PAVEL Golovko ignores the unraveling bandages on his leg as he hobbles around the hospital, showing that bullets can pierce his body but can't wound his fierce nationalism. Mr. Golovko, a city council member here, is one of seven men still recovering from wounds received when police reportedly fired on supporters of a pro-Russian renegade republic early this month. Three people died in the incident - the worst of the increasingly volatile ethnic conflict in the southern Soviet republic of Moldavia.
``We were born under the red flag and we will die under the red flag,'' Golovko announces.
Golovko's attitude shows how finding a compromise to Moldavia's ethnic problem will be close to impossible in the short term.
The issues in Moldavia are autonomy and cultural integrity. The mainly ethnic Russian area along the Dniester River, including this city about 30 miles northeast of the Moldavian capital of Kishinev, declared independence from the rest of the republic in September.
The move followed a similar action in August by the Gagauz - ethnic Turks living in the south of the republic. Moldavia, comprising mainly ethnic Romanians, declared its sovereignty from the Soviet Union in June.
The chief source of tension is language. Moldavians have been quick to spread the Romanian language and culture as Moscow's firm rule disintegrates. Romanian red, yellow, and blue flags fly above government buildings in the capital, for example. As a result, the ethnic minorities say they feel discriminated against, adding that the independence drives will protect their cultural identities.
``The foundation of the Dniester republic springs from the most fundamental aspect of democracy - the will of the people to defend their rights,'' said Anna Volkova, a people's deputy of the provisional parliament of the breakaway republic centered in Tiraspol.
The ethnic Russians' actions have angered many Moldavians, who accuse the Russians of not trying to assimilate. Many Russians moved to Moldavia after it was annexed by the Soviet Union from Romania in 1940.
``There's one official language in Moldavia - Moldavian - and that's the way it should be,'' said Prime Minister Mircea Druk in an interview Monday. ``It's only logical and normal that someone who arrives in a new place try to learn the native customs and language.''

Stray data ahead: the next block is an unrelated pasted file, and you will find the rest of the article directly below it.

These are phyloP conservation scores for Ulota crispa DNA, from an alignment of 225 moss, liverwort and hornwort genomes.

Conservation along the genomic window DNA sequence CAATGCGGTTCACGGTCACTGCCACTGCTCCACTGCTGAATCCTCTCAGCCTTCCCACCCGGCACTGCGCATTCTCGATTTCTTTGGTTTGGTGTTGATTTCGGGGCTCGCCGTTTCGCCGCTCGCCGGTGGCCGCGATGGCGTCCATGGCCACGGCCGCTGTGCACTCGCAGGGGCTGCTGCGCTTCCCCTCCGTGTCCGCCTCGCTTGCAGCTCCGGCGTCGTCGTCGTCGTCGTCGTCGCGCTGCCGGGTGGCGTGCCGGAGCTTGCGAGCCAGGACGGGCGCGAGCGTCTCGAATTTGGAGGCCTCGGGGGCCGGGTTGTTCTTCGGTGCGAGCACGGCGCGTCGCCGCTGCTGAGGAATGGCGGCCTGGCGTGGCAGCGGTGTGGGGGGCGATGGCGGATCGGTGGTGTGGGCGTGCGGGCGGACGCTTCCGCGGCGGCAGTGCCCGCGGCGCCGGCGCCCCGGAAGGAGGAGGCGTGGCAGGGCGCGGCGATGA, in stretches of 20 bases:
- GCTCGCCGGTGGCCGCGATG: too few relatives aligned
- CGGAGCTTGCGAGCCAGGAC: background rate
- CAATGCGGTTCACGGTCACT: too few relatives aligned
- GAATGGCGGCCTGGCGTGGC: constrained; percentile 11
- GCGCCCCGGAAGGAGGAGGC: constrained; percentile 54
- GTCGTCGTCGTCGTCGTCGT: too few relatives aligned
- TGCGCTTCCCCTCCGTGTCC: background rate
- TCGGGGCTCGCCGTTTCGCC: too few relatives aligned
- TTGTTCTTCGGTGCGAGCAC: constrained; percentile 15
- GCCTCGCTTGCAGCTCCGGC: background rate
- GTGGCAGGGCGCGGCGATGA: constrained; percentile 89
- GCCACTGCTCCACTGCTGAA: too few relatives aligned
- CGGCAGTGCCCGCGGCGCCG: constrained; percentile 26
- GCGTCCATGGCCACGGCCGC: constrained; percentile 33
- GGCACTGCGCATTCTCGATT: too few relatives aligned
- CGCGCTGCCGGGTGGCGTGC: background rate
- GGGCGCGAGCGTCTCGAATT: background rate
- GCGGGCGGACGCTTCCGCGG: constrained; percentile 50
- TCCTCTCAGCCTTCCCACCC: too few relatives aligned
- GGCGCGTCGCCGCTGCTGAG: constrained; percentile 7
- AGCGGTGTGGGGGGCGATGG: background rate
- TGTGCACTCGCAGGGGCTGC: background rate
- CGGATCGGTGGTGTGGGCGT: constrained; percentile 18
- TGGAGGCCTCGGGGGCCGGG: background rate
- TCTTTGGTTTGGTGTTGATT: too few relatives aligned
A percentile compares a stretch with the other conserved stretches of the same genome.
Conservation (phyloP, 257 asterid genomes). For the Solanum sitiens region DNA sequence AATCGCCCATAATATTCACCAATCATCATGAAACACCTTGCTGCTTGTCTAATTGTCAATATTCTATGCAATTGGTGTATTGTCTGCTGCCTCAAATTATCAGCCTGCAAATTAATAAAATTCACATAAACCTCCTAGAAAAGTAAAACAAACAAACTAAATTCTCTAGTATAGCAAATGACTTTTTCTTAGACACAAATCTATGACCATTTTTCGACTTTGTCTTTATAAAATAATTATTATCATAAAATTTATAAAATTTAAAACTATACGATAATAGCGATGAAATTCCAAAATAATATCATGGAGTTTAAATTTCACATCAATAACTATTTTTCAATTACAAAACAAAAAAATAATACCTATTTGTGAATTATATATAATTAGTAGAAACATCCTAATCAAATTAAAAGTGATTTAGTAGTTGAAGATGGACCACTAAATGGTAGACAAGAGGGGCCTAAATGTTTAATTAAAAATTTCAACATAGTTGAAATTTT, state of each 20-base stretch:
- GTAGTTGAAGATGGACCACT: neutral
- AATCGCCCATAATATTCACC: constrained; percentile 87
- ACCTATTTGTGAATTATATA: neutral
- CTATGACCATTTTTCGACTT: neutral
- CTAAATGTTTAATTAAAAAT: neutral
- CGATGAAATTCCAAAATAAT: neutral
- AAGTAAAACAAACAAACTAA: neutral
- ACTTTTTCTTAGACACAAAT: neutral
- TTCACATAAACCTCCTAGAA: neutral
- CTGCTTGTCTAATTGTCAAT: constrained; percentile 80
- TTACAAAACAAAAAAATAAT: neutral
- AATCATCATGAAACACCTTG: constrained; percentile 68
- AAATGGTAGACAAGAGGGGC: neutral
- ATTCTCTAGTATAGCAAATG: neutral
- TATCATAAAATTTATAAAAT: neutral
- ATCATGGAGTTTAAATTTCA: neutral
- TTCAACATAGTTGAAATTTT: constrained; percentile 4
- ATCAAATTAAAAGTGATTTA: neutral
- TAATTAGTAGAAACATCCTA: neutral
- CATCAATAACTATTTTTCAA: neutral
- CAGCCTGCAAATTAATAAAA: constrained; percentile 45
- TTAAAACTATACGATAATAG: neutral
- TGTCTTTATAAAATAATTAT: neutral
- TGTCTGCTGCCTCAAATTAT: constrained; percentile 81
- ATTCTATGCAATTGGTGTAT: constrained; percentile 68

The Popular Front, the most powerful Moldavian nationalist group, has formed volunteer detachments that have been sent to rebelling regions to bring the renegades under control.
``The minorities say discrimination is taking place, but they can't provide concrete examples,'' said Yuri Roshca, first vice president of the Popular Front's Executive Council, in Kishinev.
``This whole thing is a Kremlin provocation,'' Mr. Roshca continued. ``When the center understood they were losing control over us, they unleashed the Russian minority. The central government is relying on its imperial instincts to divide and rule.''
Many Russian and ethnic Ukrainians, who also live in the republic, feel the Moldavians are the provocateurs.
``Adopting the Romanian flag is a direct challenge,'' said Nikolai Valtin, a ethnic Ukrainian factory worker in Kishinev.
The biggest fear among ethnic Russians is that Moldavia some day may try to reunite with Romania.
The Popular Front says it has no such desires.
The seemingly irreconcilable differences among ethnic groups are most noticeable in Dubossary, scene of the shootings Nov. 2. Details of the incident remain sketchy.
Some witnesses said police sent from Kishinev fired on an unarmed crowd with smiles on their faces, yet no one offered a satisfactory explanation as to why the three dead were ethnic Moldavians.
A conciliation commission comprising representatives of the Dniester, Gagauz, and Moldavian sides have been trying to find a solution to the problem. On Monday, the Moldavian parliament reconvened with deputies representing the Dniester and Gagauz regions boycotting.
Also, the Dniester republic is planning to hold elections Nov. 25, and many Russians say they want to invite Soviet Interior Ministry troops to come in and keep the peace.